This article first appeared at The McAlvany Intelligence Advisor on Friday, February 14, 2014:

Another botched drug raid in Texas in December led to the homeowner defending himself, shooting and killing a SWAT team member, and a grand jury declaring he was justified in doing so. It’s usually the homeowner who suffers death, maiming, or .

Hank McGee was sleeping in his trailer house near Dallas, Texas, with his pregnant girlfriend early Thursday morning, December 19, when a SWAT team headed up by Deputy Sergeant Adam Sowders broke down his front door in a no-knock drug raid. Thinking he was being invaded by robbers, McGee grabbed a gun and fired, hitting and killing Sowders. On Thursday a Burleson County grand jury called it “justified homicide,” turning aside an attempt to charge McGee with murder.

McGee should consider himself lucky. There are more than 40,000 such no-knock drug raids taking place every year in this country, and many of them result in the victim either being shot to death or serious maimed in the raid. If he survives, he runs an excellent risk of jail time. As it turns out, McGee is being charged with growing some plants in his home, and legally owning some firearms. It’s the combination that, in Texas at least, turns out to be a felony, and the district attorney is going after him for that. McGee  could spend the next two to five years in jail.

There are so many botched drug raids that Cato has created an interactive map (see link below) showing how many have already taken place, if the target later turned out to be innocent or resulted in his death, whether a SWAT team member was killed or injured in the raid, whether an innocent bystander was hurt or killed in the raid, and how many were deemed “unnecessary raids on doctors and sick people.”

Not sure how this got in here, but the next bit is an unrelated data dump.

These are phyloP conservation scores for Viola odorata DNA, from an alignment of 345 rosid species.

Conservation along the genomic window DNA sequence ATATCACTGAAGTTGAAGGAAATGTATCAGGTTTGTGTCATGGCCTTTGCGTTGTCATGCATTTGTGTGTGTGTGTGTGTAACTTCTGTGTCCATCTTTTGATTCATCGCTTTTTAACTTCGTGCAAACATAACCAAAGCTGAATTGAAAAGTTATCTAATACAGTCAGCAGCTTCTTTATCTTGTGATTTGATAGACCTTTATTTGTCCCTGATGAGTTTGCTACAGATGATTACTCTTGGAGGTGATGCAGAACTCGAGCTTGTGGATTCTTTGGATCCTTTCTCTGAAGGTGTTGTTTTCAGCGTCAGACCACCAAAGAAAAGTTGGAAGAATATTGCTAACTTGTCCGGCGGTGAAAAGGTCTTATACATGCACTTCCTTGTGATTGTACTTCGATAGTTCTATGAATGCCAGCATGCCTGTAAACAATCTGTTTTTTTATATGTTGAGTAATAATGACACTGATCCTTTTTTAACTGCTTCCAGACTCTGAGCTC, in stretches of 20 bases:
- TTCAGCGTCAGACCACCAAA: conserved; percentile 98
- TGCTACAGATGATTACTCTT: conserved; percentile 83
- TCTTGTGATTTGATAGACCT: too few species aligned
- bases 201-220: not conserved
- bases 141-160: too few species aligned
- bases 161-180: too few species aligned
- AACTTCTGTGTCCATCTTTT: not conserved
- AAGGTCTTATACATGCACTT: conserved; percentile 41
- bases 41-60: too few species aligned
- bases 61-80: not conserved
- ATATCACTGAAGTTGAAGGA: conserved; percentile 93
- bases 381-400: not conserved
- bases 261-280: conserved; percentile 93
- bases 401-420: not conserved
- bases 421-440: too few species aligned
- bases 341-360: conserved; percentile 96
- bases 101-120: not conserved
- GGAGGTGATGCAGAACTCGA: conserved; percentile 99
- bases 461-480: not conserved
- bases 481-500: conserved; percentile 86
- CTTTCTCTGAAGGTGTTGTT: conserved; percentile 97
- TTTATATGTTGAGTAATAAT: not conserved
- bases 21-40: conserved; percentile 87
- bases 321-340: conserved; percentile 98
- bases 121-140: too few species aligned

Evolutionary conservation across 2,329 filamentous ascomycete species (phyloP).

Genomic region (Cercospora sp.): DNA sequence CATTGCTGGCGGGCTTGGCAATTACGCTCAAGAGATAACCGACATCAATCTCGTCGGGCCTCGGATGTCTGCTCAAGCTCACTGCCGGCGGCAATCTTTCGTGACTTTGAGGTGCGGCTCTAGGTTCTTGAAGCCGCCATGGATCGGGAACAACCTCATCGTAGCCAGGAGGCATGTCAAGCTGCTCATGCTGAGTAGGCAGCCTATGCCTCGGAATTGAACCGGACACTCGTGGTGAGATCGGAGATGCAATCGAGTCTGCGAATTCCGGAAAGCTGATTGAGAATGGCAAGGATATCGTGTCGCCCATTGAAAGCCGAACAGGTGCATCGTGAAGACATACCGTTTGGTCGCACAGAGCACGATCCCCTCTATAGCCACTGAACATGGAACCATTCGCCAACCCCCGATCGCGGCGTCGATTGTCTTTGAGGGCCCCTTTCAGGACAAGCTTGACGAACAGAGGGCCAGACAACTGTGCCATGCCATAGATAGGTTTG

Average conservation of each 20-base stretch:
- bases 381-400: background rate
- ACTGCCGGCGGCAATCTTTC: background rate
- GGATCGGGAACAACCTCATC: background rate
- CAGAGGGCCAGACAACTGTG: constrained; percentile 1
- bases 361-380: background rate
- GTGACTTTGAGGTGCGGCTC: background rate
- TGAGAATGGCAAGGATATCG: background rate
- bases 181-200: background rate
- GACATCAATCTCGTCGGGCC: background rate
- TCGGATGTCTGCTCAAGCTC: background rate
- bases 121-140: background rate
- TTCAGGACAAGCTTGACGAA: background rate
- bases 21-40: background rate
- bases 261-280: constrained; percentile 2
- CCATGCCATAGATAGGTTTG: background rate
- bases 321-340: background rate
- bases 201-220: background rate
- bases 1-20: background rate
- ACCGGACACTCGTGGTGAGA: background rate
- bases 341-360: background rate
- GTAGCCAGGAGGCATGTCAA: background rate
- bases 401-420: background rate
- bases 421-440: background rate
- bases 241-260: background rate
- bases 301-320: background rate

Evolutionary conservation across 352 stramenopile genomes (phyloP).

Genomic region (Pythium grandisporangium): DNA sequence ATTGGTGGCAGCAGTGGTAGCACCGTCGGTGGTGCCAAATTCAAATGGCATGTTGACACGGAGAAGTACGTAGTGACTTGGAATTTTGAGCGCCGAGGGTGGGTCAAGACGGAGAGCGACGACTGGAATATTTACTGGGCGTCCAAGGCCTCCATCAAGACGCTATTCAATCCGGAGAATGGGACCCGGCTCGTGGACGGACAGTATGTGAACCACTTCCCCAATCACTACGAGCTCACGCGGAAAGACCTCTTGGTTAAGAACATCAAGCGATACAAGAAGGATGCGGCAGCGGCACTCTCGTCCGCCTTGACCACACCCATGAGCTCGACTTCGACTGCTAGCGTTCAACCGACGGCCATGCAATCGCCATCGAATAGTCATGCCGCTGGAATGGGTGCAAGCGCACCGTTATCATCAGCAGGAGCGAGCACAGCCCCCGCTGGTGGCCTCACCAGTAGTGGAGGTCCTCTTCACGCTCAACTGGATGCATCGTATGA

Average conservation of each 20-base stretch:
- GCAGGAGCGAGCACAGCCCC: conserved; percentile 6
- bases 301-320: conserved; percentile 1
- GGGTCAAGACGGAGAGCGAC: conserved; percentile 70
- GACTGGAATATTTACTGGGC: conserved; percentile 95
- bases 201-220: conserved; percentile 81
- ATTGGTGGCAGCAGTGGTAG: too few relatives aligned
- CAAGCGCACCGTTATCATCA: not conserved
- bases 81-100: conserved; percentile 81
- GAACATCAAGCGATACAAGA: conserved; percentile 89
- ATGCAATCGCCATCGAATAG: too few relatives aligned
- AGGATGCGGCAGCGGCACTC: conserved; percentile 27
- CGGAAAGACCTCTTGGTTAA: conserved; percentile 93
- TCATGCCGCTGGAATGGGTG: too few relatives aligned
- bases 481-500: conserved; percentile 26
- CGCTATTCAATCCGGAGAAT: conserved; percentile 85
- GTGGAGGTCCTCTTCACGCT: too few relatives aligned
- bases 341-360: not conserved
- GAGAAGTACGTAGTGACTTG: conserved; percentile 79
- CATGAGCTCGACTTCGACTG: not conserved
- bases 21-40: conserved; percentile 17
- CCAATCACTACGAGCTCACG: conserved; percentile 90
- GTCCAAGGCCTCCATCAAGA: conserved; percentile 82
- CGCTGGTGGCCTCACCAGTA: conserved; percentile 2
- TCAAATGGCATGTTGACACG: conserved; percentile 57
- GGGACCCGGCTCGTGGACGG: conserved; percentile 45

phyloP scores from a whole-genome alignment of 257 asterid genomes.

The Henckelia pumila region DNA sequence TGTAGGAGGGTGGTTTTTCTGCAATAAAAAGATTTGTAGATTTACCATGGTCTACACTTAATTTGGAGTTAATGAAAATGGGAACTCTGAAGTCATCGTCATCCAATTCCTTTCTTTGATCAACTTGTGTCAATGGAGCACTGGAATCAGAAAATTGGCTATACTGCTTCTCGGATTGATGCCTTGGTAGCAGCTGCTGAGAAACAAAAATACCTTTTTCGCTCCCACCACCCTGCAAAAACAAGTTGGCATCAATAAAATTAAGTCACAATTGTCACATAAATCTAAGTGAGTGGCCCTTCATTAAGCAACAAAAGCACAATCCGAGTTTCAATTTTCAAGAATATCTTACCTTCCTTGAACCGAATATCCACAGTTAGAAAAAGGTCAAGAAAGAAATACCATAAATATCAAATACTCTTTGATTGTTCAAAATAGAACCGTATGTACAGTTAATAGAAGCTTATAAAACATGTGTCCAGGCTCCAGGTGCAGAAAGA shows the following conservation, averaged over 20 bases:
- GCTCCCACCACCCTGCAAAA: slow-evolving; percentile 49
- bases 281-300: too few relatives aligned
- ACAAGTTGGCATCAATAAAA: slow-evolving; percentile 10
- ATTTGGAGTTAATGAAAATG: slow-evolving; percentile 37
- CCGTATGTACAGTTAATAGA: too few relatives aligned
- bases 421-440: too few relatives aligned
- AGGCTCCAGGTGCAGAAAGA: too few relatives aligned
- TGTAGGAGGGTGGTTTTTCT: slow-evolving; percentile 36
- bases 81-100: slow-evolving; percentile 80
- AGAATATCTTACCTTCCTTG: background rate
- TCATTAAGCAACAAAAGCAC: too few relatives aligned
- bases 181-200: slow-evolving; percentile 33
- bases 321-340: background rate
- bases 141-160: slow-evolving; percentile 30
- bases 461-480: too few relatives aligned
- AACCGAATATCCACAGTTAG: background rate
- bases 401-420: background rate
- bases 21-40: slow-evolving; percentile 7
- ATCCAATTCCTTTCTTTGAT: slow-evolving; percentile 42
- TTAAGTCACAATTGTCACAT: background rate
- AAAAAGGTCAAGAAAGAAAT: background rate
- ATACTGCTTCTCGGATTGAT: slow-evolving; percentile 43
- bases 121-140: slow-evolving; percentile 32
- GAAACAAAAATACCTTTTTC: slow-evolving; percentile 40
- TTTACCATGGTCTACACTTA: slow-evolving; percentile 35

For instance, there was a botched no-knock drug raid in Ross County near Chillicothe, Ohio just a few days earlier where Sergeant Brett McKnight (an 11-year veteran of the Sheriff’s Office, by the way) “negligently” allowed his firearm to go off while outside of another trailer house where suspected drug law violators were living. The bullet entered through an exterior wall and struck Krystal Barrows (mother of three sons) who was sitting on a couch inside, killing her.

There’s the case of octogenarian Kathryn Johnson who was at home in 2006 when a SWAT team enforcing a no-knock drug warrant mistakenly crashed through her front door, thinking it was a drug house. Johnson grabbed a pistol and fired, wounding three officers before they returned fire, killing her.

There’s the ghastly miscarriage of justice in the 2008 case of Tracy Ingle who was asleep when he heard a SWAT team crashing through his front door while simultaneously breaking through his bedroom window. He grabbed his gun in an attempt to defend himself. Said Ingle:

I could see that they weren’t robbers, so I threw my gun down. A second later I heard one of the police officers say, “He’s got a … gun” … and he started shooting.

What happened next is best explained by investigators from the Arkansas Times in their 8-page report of the raid:

He knew he had been shot, Ingle said, and his first instinct was to try to get off the bed — away from the window, at least, where the two officers were now pouring fire into the room. As Ingle tried, he got tangled up in the blankets and his ruined leg folded under him, the shattered bone grating inside. He fell to the floor in agony.

As he fell, the officers outside the window kept shooting, hitting him four more times — arm, calf, hip and chest. The round that hit him in the chest is still there, too close to his heart to be removed.

Days later, Ingle’s brother, Eric, would dig four more bullets out of a space heater that was only a foot from where Ingle’s head lay, and spackle up nine bullet holes in the wall over Tracy’s bed. Some of those rounds had gone completely through and into the bathroom on the other side of the wall, two of them blowing ragged holes through both sides of a plywood shelf.